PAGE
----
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California ready for true freshmen to shine on perimeter

When Jared Goff was taken as the No. 1 pick in the latest NFL draft, California lost the star quarterback who had led its program turnaround.

The Golden Bears' top six receivers from last season also departed, leaving a void that's 265 catches and 3,878 receiving yards big.

Cal is facing the type of offensive talent exodus that normally warrants a firm press of the panic button -- or at least resigned acceptance of a rebuilding season.

It's been far from a normal offseason in Berkeley, though.

First, the Bears signed electric receiver prospect Melquise Stovall -- originally a USC commit. Then, they nabbed Demetris Robertson, another bona fide weapon who held offers from Alabama and Notre Dame. To add icing to the cake, Cal managed to secure the graduate transfer of former Texas Tech quarterback Davis Webb -- whom ESPN's Mel Kiper Jr. has rated as his top senior draft prospect -- just a few months later.

In three fell swoops, the Bears managed to fill the gaping vacuum in their passing attack.

"It's crazy," offensive lineman Steven Moore said. "We're lucky. I'm lucky. All these guys from my class have left. The whole team has changed. But it's still good."

Moore hosted Webb -- who originally committed his transfer to Colorado -- on a recruiting visit that helped change the quarterback's mind.

"I told him that he would be foolish to not come and play his last year with us," Moore said.

Upon closer examination of the new receiving arsenal at Webb's disposal in Berkeley, it's easy to see the root of Moore's gung-ho enthusiasm.

Stovall, an early enrollee, electrified Cal with a 128-yard performance in the spring game. He knifed through the defense with lethal cuts and fiery acceleration.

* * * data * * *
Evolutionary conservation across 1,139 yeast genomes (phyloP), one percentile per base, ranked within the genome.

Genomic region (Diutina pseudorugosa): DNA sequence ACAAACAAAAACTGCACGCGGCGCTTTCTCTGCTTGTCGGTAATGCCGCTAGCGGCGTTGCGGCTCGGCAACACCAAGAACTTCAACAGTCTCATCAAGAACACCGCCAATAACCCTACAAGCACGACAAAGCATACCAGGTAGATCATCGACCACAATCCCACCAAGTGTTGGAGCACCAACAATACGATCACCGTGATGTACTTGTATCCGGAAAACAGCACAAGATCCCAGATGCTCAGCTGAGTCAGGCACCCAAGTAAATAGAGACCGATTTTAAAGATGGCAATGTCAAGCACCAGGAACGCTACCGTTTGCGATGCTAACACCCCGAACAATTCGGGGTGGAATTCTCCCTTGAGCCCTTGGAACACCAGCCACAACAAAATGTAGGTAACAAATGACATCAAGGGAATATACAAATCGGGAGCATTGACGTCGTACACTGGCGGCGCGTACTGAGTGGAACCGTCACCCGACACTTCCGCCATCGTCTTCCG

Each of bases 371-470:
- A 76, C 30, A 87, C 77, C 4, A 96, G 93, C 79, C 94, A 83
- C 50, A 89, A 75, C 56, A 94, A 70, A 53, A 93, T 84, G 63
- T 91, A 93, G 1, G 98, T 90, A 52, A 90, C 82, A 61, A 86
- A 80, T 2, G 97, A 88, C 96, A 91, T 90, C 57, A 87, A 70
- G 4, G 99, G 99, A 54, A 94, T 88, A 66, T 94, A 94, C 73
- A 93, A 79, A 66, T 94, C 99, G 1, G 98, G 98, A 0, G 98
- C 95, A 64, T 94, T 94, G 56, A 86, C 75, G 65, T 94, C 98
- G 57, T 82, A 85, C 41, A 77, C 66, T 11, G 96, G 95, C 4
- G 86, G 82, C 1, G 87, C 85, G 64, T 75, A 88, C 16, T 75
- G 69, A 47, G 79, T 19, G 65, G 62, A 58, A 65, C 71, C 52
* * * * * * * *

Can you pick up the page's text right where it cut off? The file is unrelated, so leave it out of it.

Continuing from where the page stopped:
"He's a freak," Moore said. "He's one of the shiftiest guys I've ever seen."

Robertson waited until May to commit, but there shouldn't be any such delay in his quest to see the field this fall. Like Stovall, he brings open-field explosiveness that will quite possibly represent an upgrade over Cal's departed core of receivers -- a group which was certainly productive, but one that was cut from a different cloth than these youngsters.

"This is a different group," head coach Sonny Dykes said. "This group will be built much differently. We haven't had a lot of catch-and-run guys, guys that can catch a screen pass and turn it into a big play, and I think this group will be a little bit more inclined to do that."

The Bears also saw promising flashes from Tennessee transfer Vic Wharton, Brandon Singleton and Jordan Veasy in the spring game, and they'll count on their capable receiving depth to find comfortable niches surrounding the super freshmen.

Stovall and Robertson are considered potential foundations for next era of this program, which is at a crossroads of sorts: After pushing the win total from just one game in 2013 to eight victories last year, the Bears are attempting to continue this trend of improvement even during what outsiders initially deemed a rebuilding year.

"[The seniors] built this success," Moore said. "Now, we're showing the younger guys how we did it. They're going to learn how to sustain it."

Despite the flashy new weapons on the perimeter, the foundation for Cal's offensive success likely lies with Moore's position: The Bears return four of five starting offensive linemen, and Dykes is optimistic that his program finally has depth to be reckoned with there.

"When I was a freshman, I had to play super young," Moore said. "I was small, I was only 18. It was too early. I wasn't ready. I'll admit that for sure. If that was now, I wouldn't have to play right away."

Cal plans to have its newfound trench muscle pave the way for running backs Vic Enwere, Khalfani Muhammad and Tre Watson. Although Webb hasn't officially been named the starting quarterback, he's the odds-on favorite to grab that role and promises to be dangerous with a capable ground attack in tow.

That's where Stovall and Robertson will have their opportunity to make an immediate impact and usher in a new era of Cal football.

"They're really talented," Dykes said. "They bring a different skill set. We can't wait to see what they do when lights come on."

And if that production lives up to hype, Cal's offense might not skip a beat in 2016 -- and that would be remarkable with Goff and Co. so recently out the door.